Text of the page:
Friday, August 27, 2010

Dispatches from the Home Front - August 26

A non-insane flight time means a relatively normal morning in terms of pace and earliness. We deviate from our usual routine at 7:30, when we four give our goodbye kisses, Amy heads out of the house with Aaron to his school, and I head out of the house with Jada to the bus stop a block and a half away. The bus arrives just as we get there, whisking us a mile and a half east, where we hoof it two more blocks to 30th Street Station.

We're way early, and so I should've checked my wallet and learned earlier that I had misplaced my train ticket so I could've bought another one. Instead, I realized this as the train was pulling up. So I had to burn another one-way ticket I had in my pocket, plus fork over a few bucks. Now I'm wondering where I put that original train ticket.

No mind. Soon enough we are at the airport. And then the minor mishaps continue. I forget that a portable DVD needs its own security bin; having it shoved in Jada's backpack requires a special look-see and a second screening. Then I am told I'm at the wrong gate, and will have to take a shuttle to the right one. Luckily, we have plenty of time, the shuttle arrives just as we do, and soon enough we're in the right place.

We board our Southwest flight for the first of a three-legged journey: same flight, same plane, but with stops in Denver and Los Angeles. This drags the day out considerably, although on the bright side we get 20-minute stretch breaks to break the day up. Jada toggles between playing with her Barbies, drawing, looking at her sticker book, and watching movies on the portable DVD player. I power through a big stack of work-related papers I've left piling up for the past six months.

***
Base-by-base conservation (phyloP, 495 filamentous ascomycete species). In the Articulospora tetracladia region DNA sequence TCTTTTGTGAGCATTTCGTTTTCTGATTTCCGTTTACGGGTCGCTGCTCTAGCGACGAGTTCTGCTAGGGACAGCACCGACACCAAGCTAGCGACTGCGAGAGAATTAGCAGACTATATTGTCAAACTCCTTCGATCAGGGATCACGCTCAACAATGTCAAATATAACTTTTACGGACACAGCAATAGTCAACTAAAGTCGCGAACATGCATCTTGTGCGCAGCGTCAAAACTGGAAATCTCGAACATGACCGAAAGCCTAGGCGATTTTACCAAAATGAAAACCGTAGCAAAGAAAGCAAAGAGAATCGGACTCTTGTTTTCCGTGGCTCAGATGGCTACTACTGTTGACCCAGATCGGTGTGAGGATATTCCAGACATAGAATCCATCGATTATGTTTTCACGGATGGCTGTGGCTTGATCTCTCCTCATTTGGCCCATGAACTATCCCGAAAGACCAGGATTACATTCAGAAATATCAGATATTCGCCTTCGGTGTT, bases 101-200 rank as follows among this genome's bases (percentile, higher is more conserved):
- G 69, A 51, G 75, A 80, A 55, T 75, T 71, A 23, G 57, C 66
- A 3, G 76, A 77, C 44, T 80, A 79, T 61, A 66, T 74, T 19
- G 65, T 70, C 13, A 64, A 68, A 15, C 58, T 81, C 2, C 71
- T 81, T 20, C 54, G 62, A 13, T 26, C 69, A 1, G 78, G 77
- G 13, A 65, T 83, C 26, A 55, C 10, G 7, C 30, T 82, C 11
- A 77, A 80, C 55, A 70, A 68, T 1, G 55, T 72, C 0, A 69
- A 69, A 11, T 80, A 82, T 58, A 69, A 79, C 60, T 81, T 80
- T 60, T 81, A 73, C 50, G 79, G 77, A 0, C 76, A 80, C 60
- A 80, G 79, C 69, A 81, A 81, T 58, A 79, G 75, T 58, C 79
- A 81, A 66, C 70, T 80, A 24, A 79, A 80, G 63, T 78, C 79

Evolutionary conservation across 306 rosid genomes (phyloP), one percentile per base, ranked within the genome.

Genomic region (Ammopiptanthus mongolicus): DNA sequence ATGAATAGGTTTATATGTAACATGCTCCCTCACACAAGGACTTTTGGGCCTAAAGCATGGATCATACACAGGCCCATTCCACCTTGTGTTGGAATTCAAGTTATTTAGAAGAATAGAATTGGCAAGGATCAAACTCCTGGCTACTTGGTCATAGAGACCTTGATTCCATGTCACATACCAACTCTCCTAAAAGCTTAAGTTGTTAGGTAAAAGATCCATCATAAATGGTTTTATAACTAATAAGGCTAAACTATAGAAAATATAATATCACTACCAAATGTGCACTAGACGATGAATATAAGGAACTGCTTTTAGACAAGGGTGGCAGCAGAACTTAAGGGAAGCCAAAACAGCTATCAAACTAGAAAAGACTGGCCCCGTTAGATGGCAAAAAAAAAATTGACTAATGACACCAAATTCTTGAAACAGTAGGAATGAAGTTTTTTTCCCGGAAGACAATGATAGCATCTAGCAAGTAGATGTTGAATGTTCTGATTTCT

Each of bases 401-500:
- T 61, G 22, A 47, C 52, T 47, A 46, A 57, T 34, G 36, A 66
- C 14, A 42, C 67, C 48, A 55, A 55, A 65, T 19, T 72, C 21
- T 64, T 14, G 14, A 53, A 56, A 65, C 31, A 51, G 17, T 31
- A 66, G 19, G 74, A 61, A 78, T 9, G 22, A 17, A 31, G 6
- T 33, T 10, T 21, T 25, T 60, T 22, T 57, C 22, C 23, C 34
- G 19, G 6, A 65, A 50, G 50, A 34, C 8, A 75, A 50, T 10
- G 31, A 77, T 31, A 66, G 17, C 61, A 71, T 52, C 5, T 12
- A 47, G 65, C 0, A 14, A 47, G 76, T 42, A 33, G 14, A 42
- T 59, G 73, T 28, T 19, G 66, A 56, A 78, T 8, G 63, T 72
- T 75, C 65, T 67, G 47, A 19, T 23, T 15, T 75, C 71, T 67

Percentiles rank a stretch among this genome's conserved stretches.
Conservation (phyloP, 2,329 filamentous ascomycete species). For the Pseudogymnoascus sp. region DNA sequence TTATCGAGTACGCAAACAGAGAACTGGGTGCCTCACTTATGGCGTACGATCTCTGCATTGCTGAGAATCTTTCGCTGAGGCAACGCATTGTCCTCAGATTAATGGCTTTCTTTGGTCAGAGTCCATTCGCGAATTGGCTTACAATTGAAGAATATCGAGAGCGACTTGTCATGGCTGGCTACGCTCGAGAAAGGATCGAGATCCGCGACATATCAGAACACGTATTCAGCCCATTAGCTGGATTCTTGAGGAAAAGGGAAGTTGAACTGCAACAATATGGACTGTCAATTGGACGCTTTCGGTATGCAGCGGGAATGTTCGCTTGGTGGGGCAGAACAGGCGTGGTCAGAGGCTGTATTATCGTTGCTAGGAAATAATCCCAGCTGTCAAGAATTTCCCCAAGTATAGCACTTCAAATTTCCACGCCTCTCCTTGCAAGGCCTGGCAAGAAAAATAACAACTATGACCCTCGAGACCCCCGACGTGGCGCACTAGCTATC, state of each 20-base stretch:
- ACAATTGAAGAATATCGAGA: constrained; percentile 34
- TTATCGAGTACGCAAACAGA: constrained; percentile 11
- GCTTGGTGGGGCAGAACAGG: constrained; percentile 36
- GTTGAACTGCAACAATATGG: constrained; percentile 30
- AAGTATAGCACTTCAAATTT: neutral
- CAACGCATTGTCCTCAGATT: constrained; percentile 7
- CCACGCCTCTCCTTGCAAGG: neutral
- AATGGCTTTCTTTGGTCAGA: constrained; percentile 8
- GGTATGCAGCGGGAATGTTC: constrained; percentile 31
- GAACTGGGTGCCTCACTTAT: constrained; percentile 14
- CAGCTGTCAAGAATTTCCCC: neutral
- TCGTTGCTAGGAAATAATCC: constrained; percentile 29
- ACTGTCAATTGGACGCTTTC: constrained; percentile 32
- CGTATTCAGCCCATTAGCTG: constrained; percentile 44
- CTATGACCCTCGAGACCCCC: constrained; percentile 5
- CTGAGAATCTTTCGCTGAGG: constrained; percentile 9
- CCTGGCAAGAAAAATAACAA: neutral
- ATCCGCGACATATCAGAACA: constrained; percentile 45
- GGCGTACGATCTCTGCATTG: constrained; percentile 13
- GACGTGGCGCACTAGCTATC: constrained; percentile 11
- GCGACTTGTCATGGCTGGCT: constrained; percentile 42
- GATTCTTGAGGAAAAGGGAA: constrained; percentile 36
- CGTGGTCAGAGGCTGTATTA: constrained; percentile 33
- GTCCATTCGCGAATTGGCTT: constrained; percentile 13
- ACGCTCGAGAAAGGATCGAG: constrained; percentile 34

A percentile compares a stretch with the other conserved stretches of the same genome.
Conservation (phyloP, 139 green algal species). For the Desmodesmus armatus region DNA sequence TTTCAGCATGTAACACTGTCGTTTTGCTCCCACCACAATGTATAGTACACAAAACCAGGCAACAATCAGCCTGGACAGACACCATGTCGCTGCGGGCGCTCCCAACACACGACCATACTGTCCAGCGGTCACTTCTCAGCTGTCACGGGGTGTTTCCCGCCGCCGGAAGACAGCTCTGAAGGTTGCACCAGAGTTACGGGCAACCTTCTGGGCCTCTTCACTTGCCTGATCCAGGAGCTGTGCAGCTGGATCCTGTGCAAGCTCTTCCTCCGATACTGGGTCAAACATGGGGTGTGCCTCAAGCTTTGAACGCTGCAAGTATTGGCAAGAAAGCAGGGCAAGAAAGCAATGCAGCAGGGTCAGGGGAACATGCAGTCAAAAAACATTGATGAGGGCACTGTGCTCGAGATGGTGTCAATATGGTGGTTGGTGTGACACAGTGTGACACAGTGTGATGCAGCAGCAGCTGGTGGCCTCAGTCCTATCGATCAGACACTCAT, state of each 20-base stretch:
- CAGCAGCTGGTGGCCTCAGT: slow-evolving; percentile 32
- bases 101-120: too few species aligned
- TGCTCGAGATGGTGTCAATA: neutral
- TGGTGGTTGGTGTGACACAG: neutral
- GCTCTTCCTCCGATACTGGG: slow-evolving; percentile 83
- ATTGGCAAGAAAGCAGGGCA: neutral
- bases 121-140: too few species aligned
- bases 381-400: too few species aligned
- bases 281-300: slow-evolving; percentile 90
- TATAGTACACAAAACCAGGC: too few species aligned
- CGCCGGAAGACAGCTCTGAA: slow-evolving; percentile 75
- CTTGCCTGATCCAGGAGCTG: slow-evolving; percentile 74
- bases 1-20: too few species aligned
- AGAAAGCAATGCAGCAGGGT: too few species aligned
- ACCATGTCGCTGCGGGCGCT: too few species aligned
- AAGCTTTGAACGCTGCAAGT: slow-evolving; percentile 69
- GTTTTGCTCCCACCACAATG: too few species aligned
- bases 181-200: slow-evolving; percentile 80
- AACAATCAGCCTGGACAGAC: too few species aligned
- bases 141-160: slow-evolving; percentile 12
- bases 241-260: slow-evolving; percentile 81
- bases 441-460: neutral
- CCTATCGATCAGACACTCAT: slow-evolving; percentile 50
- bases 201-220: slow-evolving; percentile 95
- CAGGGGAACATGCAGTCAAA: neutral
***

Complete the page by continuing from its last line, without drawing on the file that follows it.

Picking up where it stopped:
After peeing and leaving our footprints in both Denver and Los Angeles, we finally arrive in San Jose and are picked up by my dad. We hit the grocery store on the way home to get yogurt and frozen chicken nuggets for Jada, and then arrive home to see my mom. Jada is very shy at first, and partly she's probably pretty worn out too. But talking through the pictures she drew for her Ama opens her up a bit. My dad coaxes a photo op out of Jada in the backyard, of her picking the season's last peach off the peach tree. Soon enough, it's time for bath, dinner, bedtime stories, and light's out. Early for California, but late for us. Zzzzzz.
Post a Comment